Rocco Mediate inspired everyone with a performance in the 2008 U.S. Open that reminds us all that even the very best can be beaten. But alas, like the unknown inventor of 6-up, he was just one short.
Maybe it was destiny that enabled Tiger Woods to win with a broken leg. Maybe Woods is better on one leg than all the others are with all limbs functioning except maybe their heads.
Winning an Open isn't easy. Several thousand try every year and only one is left standing or limping. But was this year's Open, the most courageous performance? If it wasn't, there maybe only one other but you have to be old enough to remember 58 years ago.
In 1950, Ben Hogan won the U.S. Open at Merion defeating Lloyd Mangrum and George Fazio in an 18-hole playoff. What made the win remarkable was the fact that Hogan had been in an automobile head on collision with a bus in 1949 that left him with a double fracture of his pelvis, a fractured collarbone, left ankle fracture, and chipped rib and the prognosis of never walking again, let alone playing golf.
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In order to play, Hogan would get up hours early just to soak and then wrap his legs to be able to walk. In the 1950 Open, months after the accident, the finals were 36 holes, not 18 as they are today so after passing this test Hogan played another 18 holes to win in the playoff the next day.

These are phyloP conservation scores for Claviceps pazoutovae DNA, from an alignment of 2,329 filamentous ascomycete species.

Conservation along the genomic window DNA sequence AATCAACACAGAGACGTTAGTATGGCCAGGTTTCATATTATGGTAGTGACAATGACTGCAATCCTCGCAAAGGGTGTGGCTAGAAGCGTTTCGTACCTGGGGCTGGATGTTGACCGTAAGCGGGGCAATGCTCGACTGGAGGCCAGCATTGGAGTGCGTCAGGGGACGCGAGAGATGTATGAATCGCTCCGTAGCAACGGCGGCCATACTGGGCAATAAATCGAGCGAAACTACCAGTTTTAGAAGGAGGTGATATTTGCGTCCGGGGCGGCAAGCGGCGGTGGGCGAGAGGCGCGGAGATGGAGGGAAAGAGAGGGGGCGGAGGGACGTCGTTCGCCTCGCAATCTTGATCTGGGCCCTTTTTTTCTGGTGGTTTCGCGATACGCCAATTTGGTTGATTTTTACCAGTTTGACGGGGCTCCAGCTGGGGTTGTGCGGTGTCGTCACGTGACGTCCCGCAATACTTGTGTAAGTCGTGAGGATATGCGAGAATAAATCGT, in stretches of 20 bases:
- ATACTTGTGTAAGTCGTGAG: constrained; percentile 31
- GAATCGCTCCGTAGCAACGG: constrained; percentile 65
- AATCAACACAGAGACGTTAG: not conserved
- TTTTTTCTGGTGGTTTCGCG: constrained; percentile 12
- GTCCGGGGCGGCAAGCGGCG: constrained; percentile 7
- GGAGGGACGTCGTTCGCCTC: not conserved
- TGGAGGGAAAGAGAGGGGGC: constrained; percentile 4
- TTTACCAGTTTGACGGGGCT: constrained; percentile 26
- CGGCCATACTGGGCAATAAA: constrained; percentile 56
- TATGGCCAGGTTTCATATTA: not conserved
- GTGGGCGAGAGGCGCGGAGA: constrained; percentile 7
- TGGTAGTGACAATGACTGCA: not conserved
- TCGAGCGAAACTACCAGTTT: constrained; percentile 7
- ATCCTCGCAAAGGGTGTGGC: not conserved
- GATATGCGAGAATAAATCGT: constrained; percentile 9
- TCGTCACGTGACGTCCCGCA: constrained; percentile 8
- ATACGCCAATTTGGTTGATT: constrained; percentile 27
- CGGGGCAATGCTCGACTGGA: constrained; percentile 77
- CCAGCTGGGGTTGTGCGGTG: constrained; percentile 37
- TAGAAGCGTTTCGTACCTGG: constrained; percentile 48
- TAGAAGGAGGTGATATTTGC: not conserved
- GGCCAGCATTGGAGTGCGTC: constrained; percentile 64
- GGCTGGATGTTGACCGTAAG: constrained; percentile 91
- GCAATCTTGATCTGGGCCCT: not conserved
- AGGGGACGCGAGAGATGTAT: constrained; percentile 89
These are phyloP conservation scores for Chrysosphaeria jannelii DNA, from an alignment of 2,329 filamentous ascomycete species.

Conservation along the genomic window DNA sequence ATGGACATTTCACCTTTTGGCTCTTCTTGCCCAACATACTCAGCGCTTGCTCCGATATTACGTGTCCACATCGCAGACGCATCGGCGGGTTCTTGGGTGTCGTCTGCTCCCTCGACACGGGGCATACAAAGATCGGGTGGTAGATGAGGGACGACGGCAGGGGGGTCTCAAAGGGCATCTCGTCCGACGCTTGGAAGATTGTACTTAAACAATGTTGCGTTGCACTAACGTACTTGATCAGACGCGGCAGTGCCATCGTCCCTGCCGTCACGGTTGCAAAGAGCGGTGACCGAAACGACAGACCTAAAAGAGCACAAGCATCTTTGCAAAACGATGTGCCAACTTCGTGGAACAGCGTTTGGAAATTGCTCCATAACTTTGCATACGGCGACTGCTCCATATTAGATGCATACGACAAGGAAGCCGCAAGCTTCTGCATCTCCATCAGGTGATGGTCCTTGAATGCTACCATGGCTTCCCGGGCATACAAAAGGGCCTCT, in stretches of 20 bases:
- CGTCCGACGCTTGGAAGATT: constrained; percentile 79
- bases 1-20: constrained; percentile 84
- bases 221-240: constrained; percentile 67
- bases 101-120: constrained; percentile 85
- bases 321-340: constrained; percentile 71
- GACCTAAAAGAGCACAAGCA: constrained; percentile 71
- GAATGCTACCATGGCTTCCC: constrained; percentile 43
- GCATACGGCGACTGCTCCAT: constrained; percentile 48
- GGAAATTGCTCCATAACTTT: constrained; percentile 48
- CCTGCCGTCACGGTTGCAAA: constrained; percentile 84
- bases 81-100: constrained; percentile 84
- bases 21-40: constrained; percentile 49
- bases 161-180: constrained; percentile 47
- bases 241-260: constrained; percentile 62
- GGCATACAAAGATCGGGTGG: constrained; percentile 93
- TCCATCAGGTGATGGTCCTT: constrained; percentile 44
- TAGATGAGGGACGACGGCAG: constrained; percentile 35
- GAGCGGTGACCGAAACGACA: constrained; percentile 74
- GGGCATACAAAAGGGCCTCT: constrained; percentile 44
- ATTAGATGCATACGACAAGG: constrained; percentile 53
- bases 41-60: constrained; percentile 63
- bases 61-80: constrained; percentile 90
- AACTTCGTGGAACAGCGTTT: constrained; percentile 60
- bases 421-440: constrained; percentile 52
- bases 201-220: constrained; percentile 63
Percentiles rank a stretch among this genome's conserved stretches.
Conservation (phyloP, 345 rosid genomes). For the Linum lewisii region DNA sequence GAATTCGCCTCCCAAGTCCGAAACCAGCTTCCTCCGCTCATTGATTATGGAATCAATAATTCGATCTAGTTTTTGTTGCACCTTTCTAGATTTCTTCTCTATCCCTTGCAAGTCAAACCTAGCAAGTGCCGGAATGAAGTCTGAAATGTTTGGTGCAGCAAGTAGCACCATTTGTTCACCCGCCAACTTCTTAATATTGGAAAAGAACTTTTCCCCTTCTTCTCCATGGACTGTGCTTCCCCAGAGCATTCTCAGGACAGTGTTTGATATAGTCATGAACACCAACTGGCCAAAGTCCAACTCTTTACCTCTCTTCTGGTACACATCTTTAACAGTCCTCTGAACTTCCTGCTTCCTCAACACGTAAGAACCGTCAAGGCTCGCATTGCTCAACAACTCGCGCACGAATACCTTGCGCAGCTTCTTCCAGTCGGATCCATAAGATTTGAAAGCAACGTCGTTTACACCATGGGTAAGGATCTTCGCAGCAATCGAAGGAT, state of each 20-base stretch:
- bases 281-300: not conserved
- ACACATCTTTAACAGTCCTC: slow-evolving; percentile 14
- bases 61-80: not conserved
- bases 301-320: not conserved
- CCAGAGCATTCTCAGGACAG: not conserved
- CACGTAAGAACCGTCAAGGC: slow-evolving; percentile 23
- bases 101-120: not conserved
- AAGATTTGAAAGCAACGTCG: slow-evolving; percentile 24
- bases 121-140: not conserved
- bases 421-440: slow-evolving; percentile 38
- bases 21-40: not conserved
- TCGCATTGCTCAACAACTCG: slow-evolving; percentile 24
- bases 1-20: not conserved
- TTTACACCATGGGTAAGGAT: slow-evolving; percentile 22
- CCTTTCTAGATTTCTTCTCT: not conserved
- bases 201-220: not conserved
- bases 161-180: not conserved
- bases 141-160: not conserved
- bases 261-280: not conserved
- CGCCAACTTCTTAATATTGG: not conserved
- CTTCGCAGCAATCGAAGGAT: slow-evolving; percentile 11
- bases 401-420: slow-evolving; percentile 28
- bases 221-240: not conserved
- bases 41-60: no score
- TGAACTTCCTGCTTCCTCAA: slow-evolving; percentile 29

Both wins are remarkable. Wood's 91-hole win was seen mostly in evening prime time television with millions fixated on every inch of wiggling putt and then wincing after each thrust of the driver left him doubled over in pain. One spectator in Hogan's gallery, Hy Peskin, created the photograph of Hogan hitting a one-iron to the final hole which led to the playoff. Hogan memorialized in black and white. Woods seen world wide in his high definition red shirt.
If there is a lesson to learn from these two U.S. Opens, maybe it is courage. Maybe these two great golfers give us an insight into greatness. While greatness is rare, the ingredients are common. Talent, hard work, determination and most important - belief in yourself. In a time when many of today's athletes appear to defer to the opinions of teachers, gurus, and sundry hangers-on, we can all learn a lesson in trusting yourself.
If Hogan had listened to his doctors, when they said he would never walk again, the world would have missed the greatest ball striker ever. And if Woods had listened to his doctors, the world would have missed the greatest U.S. Open ever.